• Patients might under- or over report treatment effects and side-effects, based on
some influence or response from the investigators.
• Investigators may give advice or prescribe additional therapy to the control group
if they feel that these patients are disadvantaged in comparison to the active group -
In double-blinded studies, neither the patient nor the investigator knows the identity
of the assigned intervention.
This reduces the ability of the investigators to monitor the safety of treatments.
Specific problem of Double Blind :
Drug unblinded if medication not identical in appearance. Matched medication
required, especially in crossover study.
In triple-blinded studies, as well as the investigators and participants, all members
of the sponsor’s project team (e.g., the project clinician, statistician, and data
manager) are blinded.
Lessens the chance that the trial may stop early to favor either treatment, and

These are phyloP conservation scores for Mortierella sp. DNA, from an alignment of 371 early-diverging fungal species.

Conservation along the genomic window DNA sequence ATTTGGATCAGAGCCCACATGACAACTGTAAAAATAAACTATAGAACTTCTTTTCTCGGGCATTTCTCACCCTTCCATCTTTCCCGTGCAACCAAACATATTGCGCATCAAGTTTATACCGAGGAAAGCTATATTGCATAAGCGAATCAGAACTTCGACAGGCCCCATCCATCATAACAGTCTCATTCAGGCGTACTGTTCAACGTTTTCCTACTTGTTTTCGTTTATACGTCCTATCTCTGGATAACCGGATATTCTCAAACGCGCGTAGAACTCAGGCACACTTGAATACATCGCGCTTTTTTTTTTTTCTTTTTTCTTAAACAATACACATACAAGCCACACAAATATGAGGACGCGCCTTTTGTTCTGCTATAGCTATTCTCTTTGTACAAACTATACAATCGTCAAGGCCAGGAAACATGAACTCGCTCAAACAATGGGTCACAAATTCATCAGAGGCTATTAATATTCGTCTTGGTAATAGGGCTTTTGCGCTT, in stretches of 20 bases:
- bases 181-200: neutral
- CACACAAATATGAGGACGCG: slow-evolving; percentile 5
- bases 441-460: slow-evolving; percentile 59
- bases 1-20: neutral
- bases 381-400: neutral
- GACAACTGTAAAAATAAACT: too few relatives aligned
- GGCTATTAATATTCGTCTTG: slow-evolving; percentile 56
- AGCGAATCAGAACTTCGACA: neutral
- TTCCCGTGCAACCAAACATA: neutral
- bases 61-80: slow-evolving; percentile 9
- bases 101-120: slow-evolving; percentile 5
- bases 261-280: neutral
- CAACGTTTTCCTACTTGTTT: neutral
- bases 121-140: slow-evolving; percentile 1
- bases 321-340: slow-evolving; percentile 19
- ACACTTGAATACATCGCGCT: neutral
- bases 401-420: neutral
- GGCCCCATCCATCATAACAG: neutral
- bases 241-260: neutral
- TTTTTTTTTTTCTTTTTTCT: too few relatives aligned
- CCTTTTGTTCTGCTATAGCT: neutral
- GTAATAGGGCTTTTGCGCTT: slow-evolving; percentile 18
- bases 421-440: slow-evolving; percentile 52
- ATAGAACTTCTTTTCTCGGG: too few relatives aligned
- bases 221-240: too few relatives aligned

makes evaluation of results more objective.
Lessens investigator’s ability to monitor safety and efficacy.
Appropriate for studies in which the risk of adverse events due to the new or
standard treatment is low, and should not be
used for treatments where safety is a critical issue.
Ronald Fischer (1890-1962)
After a randomized controlled trial is conducted, statisticians help
determine whether any observed difference between outcomes
in the experimental and control arms are real, or simply chance
The process to which Fisher’s methods can be applied is called
In hypothesis testing a null hypothesis (H0) is articulated which is
typically a statement of no difference between experimental and
control patient populations.
The null hypothesis is about patient populations—all current and future patients
with specific conditions who receive specific interventions. Statistical inference is
used to decide whether or not the null hypothesis is true, based on a sample of
patients in a clinical trial.
Francis Bacon (1561-1626)
Evidence-based medicine depends on the
systematic accumulation of information about
how different treatments affect patients.
Using observations from a patient
sample to draw conclusions about its patient
The scientific method is schematized in Figure